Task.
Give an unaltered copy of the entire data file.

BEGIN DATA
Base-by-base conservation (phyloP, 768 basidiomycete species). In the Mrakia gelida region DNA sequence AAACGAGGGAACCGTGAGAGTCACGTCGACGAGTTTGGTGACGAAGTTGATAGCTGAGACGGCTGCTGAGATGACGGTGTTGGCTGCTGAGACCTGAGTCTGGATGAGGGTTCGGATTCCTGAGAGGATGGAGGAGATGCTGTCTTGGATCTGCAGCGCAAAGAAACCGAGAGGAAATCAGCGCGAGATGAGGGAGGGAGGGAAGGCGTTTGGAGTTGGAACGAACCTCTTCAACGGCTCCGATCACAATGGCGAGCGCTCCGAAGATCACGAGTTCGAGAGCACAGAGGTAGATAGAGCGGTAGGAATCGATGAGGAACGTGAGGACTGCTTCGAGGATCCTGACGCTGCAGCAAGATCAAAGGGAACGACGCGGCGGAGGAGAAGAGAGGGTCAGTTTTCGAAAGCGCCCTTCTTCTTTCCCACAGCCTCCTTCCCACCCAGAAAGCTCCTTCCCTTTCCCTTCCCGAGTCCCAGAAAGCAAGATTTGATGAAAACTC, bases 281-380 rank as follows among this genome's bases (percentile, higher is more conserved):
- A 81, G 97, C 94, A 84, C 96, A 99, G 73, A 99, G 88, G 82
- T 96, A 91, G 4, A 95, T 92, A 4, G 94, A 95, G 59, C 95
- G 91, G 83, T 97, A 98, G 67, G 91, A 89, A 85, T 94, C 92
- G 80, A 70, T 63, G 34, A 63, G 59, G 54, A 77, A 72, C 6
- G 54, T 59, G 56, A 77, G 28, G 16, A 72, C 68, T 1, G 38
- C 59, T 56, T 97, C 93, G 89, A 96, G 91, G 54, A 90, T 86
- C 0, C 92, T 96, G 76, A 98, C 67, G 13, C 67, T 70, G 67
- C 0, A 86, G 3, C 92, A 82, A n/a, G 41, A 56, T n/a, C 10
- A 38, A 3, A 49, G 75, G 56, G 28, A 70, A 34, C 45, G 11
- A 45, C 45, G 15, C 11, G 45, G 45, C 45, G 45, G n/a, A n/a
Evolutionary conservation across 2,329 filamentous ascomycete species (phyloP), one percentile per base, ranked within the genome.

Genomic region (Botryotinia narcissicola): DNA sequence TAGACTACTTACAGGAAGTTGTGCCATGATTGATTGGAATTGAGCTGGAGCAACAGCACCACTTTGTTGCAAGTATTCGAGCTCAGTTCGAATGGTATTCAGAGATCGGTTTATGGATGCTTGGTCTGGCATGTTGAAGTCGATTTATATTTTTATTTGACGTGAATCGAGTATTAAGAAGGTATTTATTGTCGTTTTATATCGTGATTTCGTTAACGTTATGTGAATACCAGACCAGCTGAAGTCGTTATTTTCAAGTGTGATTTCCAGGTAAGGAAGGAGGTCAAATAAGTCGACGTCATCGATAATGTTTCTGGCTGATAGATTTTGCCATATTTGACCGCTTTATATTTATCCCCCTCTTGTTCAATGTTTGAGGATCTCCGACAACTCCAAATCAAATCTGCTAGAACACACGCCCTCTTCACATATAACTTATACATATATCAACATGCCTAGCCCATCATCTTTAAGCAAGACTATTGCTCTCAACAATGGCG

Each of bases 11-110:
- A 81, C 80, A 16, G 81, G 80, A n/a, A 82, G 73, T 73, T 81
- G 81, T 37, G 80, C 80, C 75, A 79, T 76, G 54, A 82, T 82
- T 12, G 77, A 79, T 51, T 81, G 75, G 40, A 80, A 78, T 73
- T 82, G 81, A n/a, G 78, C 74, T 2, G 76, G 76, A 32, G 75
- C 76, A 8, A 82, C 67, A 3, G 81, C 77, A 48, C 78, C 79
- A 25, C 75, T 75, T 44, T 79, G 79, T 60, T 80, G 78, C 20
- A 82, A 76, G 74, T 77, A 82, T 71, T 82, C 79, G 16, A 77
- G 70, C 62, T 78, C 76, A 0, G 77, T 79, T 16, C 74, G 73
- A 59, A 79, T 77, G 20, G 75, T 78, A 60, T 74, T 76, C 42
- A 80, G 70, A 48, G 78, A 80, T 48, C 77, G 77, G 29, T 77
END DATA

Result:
Base-by-base conservation (phyloP, 768 basidiomycete species). In the Mrakia gelida region DNA sequence AAACGAGGGAACCGTGAGAGTCACGTCGACGAGTTTGGTGACGAAGTTGATAGCTGAGACGGCTGCTGAGATGACGGTGTTGGCTGCTGAGACCTGAGTCTGGATGAGGGTTCGGATTCCTGAGAGGATGGAGGAGATGCTGTCTTGGATCTGCAGCGCAAAGAAACCGAGAGGAAATCAGCGCGAGATGAGGGAGGGAGGGAAGGCGTTTGGAGTTGGAACGAACCTCTTCAACGGCTCCGATCACAATGGCGAGCGCTCCGAAGATCACGAGTTCGAGAGCACAGAGGTAGATAGAGCGGTAGGAATCGATGAGGAACGTGAGGACTGCTTCGAGGATCCTGACGCTGCAGCAAGATCAAAGGGAACGACGCGGCGGAGGAGAAGAGAGGGTCAGTTTTCGAAAGCGCCCTTCTTCTTTCCCACAGCCTCCTTCCCACCCAGAAAGCTCCTTCCCTTTCCCTTCCCGAGTCCCAGAAAGCAAGATTTGATGAAAACTC, bases 281-380 rank as follows among this genome's bases (percentile, higher is more conserved):
- A 81, G 97, C 94, A 84, C 96, A 99, G 73, A 99, G 88, G 82
- T 96, A 91, G 4, A 95, T 92, A 4, G 94, A 95, G 59, C 95
- G 91, G 83, T 97, A 98, G 67, G 91, A 89, A 85, T 94, C 92
- G 80, A 70, T 63, G 34, A 63, G 59, G 54, A 77, A 72, C 6
- G 54, T 59, G 56, A 77, G 28, G 16, A 72, C 68, T 1, G 38
- C 59, T 56, T 97, C 93, G 89, A 96, G 91, G 54, A 90, T 86
- C 0, C 92, T 96, G 76, A 98, C 67, G 13, C 67, T 70, G 67
- C 0, A 86, G 3, C 92, A 82, A n/a, G 41, A 56, T n/a, C 10
- A 38, A 3, A 49, G 75, G 56, G 28, A 70, A 34, C 45, G 11
- A 45, C 45, G 15, C 11, G 45, G 45, C 45, G 45, G n/a, A n/a
Evolutionary conservation across 2,329 filamentous ascomycete species (phyloP), one percentile per base, ranked within the genome.

Genomic region (Botryotinia narcissicola): DNA sequence TAGACTACTTACAGGAAGTTGTGCCATGATTGATTGGAATTGAGCTGGAGCAACAGCACCACTTTGTTGCAAGTATTCGAGCTCAGTTCGAATGGTATTCAGAGATCGGTTTATGGATGCTTGGTCTGGCATGTTGAAGTCGATTTATATTTTTATTTGACGTGAATCGAGTATTAAGAAGGTATTTATTGTCGTTTTATATCGTGATTTCGTTAACGTTATGTGAATACCAGACCAGCTGAAGTCGTTATTTTCAAGTGTGATTTCCAGGTAAGGAAGGAGGTCAAATAAGTCGACGTCATCGATAATGTTTCTGGCTGATAGATTTTGCCATATTTGACCGCTTTATATTTATCCCCCTCTTGTTCAATGTTTGAGGATCTCCGACAACTCCAAATCAAATCTGCTAGAACACACGCCCTCTTCACATATAACTTATACATATATCAACATGCCTAGCCCATCATCTTTAAGCAAGACTATTGCTCTCAACAATGGCG

Each of bases 11-110:
- A 81, C 80, A 16, G 81, G 80, A n/a, A 82, G 73, T 73, T 81
- G 81, T 37, G 80, C 80, C 75, A 79, T 76, G 54, A 82, T 82
- T 12, G 77, A 79, T 51, T 81, G 75, G 40, A 80, A 78, T 73
- T 82, G 81, A n/a, G 78, C 74, T 2, G 76, G 76, A 32, G 75
- C 76, A 8, A 82, C 67, A 3, G 81, C 77, A 48, C 78, C 79
- A 25, C 75, T 75, T 44, T 79, G 79, T 60, T 80, G 78, C 20
- A 82, A 76, G 74, T 77, A 82, T 71, T 82, C 79, G 16, A 77
- G 70, C 62, T 78, C 76, A 0, G 77, T 79, T 16, C 74, G 73
- A 59, A 79, T 77, G 20, G 75, T 78, A 60, T 74, T 76, C 42
- A 80, G 70, A 48, G 78, A 80, T 48, C 77, G 77, G 29, T 77